By George Kittredge
In my previous two posts on this subject, I mentioned that many people are confused by the terms self-publishing and POD publishing, often using both to mean the same thing. Even publishing companies are guilty of the same fault, especially those that call themselves a POD self-publisher. In order to eliminate some confusion, I suggested that authors should think of their publishing options three ways:
- self-publish their book under their own name and contract with a print-on-demand (POD) printer to print the book,
- contract with an Internet POD publisher who will publish and print the book, or
- contract with a POD publisher that offers individual, customized services and will also publish and print the book.
There are pluses and minuses with each option, and the option an author selects will largely depend upon his or her publishing objectives and knowledge of publishing in general. Another major consideration is what it will cost (fees the author will pay) to produce and sell the book? Each option presents its own set of variables.
Hopefully, the following will give you some insights into the publishing costs you might expect or should anticipate.
Option 2 - the Internet POD publisher: I want to talk about option 2 first because, generally speaking, this is the most inexpensive way to publish a book. And for many authors, it is an excellent option. But remember, you often get what you pay for. Internet POD publishers will print your book just the way you send it to them. So if your page layout is poor, that's the way it will appear in your book.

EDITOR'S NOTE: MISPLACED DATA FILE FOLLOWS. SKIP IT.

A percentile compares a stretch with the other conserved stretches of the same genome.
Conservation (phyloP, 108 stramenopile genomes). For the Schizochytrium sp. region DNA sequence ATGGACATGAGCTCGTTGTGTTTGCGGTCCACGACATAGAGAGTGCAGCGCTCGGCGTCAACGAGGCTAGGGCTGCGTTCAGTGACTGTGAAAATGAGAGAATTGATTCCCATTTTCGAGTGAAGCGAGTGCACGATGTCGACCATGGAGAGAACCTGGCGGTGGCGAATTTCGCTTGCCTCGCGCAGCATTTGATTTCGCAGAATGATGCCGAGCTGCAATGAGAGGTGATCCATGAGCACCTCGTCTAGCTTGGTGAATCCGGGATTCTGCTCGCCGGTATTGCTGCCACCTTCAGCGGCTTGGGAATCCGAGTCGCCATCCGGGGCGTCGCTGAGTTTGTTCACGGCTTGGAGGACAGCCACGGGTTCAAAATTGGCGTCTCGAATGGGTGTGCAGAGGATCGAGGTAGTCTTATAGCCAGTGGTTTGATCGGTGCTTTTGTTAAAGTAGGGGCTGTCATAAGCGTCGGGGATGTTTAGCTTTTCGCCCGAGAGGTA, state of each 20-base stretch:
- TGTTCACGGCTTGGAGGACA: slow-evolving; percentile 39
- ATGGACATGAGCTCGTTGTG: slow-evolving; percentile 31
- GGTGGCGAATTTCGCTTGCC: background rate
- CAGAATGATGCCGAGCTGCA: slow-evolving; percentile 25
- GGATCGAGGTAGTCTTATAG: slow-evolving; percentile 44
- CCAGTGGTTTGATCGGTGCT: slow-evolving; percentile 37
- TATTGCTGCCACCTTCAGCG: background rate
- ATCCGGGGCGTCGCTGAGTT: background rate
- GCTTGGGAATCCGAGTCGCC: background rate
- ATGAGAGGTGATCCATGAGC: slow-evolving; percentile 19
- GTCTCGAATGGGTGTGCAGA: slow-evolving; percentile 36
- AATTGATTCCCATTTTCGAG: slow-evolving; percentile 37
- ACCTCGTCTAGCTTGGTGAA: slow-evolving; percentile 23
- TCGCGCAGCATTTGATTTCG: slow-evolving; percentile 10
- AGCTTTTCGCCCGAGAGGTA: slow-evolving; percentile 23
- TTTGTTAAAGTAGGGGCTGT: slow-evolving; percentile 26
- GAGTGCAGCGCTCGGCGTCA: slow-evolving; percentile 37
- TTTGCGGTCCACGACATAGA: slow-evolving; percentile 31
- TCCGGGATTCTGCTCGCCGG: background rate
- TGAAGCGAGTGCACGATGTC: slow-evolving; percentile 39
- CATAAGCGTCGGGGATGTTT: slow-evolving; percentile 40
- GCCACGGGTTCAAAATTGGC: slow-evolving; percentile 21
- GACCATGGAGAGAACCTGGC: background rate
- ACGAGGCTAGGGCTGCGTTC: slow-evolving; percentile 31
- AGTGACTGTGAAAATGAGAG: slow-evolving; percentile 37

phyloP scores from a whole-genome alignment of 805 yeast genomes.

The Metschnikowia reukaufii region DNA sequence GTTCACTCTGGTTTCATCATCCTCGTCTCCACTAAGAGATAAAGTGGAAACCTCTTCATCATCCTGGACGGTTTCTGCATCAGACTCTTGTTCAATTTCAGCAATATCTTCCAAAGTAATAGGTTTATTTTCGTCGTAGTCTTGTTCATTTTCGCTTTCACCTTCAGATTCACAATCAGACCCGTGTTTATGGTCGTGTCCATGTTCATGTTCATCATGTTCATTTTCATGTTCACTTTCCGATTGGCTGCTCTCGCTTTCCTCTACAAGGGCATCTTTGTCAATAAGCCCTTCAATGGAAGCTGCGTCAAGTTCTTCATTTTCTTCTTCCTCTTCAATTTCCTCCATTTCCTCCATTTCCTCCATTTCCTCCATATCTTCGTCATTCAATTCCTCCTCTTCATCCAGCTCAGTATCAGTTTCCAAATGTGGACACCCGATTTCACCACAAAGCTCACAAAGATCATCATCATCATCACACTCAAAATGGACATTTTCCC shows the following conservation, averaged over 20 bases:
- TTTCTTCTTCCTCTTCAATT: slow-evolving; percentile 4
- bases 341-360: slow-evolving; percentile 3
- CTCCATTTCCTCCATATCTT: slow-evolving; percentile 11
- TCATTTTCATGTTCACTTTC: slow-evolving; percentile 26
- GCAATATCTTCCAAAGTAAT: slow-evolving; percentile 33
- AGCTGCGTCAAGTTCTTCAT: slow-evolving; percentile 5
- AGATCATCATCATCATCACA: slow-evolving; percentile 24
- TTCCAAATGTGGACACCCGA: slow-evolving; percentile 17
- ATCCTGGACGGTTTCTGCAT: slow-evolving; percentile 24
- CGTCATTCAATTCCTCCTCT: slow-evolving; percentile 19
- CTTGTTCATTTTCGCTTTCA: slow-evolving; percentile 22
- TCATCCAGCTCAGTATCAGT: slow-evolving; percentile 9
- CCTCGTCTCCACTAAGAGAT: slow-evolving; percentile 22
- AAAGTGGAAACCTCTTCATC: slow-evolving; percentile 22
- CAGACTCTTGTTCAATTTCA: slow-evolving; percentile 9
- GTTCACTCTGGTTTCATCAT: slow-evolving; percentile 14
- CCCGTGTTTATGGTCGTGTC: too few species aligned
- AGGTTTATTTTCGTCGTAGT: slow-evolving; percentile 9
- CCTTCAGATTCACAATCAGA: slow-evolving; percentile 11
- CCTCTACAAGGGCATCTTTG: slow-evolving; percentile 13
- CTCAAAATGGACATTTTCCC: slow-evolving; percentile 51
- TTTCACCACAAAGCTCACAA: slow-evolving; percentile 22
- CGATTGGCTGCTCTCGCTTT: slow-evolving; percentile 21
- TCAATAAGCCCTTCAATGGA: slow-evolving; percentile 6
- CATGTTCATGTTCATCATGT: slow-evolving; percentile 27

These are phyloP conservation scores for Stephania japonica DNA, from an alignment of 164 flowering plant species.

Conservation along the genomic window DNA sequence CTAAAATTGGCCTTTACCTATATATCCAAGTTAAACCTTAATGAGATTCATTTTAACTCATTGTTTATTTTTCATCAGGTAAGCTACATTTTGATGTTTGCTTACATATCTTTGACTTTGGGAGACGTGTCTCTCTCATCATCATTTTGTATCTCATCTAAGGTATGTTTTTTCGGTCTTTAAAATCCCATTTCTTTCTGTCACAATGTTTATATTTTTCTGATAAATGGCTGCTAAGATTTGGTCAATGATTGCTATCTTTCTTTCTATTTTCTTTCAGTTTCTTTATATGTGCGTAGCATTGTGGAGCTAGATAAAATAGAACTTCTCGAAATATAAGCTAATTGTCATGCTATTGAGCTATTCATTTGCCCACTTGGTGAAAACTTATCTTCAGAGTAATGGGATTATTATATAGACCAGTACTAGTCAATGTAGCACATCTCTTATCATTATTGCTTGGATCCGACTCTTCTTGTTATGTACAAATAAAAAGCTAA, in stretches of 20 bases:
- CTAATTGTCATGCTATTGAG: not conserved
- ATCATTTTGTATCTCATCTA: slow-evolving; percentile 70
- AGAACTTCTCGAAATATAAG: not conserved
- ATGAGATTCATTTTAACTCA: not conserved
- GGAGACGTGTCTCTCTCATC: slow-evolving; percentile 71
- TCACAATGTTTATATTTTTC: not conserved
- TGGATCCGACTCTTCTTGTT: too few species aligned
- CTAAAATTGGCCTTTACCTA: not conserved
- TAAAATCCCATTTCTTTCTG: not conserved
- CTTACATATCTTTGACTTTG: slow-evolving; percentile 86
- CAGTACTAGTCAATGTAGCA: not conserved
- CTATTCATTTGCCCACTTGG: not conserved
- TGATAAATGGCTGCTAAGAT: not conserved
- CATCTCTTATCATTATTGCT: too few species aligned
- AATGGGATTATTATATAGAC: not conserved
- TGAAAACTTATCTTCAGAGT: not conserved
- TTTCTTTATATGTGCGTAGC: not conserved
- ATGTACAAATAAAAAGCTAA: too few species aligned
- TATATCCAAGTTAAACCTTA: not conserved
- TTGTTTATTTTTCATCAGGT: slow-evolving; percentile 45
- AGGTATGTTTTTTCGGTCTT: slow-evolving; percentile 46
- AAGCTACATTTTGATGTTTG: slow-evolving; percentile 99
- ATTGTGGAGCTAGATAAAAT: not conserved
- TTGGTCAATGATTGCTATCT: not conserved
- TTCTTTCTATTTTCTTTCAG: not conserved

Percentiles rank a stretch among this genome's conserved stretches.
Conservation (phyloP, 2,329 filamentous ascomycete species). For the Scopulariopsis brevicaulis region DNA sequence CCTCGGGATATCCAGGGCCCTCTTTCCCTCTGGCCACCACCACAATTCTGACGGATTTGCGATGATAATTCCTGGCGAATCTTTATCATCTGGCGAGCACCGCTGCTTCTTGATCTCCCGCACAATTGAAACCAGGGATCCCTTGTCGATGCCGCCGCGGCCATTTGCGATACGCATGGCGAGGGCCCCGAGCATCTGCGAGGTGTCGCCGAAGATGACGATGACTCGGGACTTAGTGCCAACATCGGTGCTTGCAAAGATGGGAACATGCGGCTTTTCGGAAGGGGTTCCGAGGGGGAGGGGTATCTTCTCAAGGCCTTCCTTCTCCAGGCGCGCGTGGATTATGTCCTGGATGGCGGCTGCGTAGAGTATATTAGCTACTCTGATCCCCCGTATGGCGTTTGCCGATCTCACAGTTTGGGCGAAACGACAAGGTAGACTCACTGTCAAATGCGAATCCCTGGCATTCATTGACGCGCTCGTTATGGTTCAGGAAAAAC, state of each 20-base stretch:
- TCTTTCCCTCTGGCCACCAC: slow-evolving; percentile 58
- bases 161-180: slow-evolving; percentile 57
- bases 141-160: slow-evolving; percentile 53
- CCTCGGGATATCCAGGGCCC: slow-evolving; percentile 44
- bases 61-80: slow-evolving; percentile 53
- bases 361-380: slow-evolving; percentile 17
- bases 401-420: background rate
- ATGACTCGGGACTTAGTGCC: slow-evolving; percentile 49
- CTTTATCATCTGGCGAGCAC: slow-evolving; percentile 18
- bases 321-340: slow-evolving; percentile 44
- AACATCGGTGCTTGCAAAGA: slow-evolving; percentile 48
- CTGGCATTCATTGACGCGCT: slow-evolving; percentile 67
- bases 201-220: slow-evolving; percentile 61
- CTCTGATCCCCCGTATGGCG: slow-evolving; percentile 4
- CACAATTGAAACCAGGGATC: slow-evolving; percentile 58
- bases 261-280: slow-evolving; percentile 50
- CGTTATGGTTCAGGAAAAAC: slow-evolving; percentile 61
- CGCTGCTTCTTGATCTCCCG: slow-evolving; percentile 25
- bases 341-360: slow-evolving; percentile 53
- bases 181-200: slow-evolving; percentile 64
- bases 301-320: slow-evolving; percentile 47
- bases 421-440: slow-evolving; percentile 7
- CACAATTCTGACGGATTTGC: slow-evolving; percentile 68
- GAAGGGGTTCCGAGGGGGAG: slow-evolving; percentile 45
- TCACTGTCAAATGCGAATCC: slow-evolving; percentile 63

Although costs will vary from one publisher to another, inital costs (know as set up fees) can run anywhere from $500 to $1500. Some of the lower fees may also carry addition costs for specific services - such as obtaining an ISBN for your book. But still, the costs will most likely be less than contracting with a publisher that customizes its services. And they also may likely be less than those services you purchase - even if you are self-publishing.
Conversely, it's likely that you will find the cost to print books to be higher than with the other two options. One analysis I did revealed that a book that cost $5.25 to print with a POD printer was close to $7.50 when printed through an Internet POD publisher - a 40% premium. This is an important factor when determining what you want to charge for your book (and hence what your royalty/profit will be on each book sold). Typically, Internet POD publishers provide the equivalent of a 20-25% royalty - but again, this may vary from one publisher to another - and, of course, your book's selling price.
Option 1 - Self-Publish and contract with a POD printer: As a self-publisher, there are two ways to go - do all of the publishing work yourself (you'll need knowledge and the right software) or do some of the work yourself and contract with individual professionals for work you are unable to do. Obviously the more work you can do yourself, the greater the out-of-pocket cost savings. The biggest expense items in the book publishing process is usually the graphic design and page layout work. For an average size book, you could expect to pay up to $1,000 for the complete cover design and anywhere between $750 - $1,500 for professionally done page layout. If your book has lots of images, the page layout expenses could double.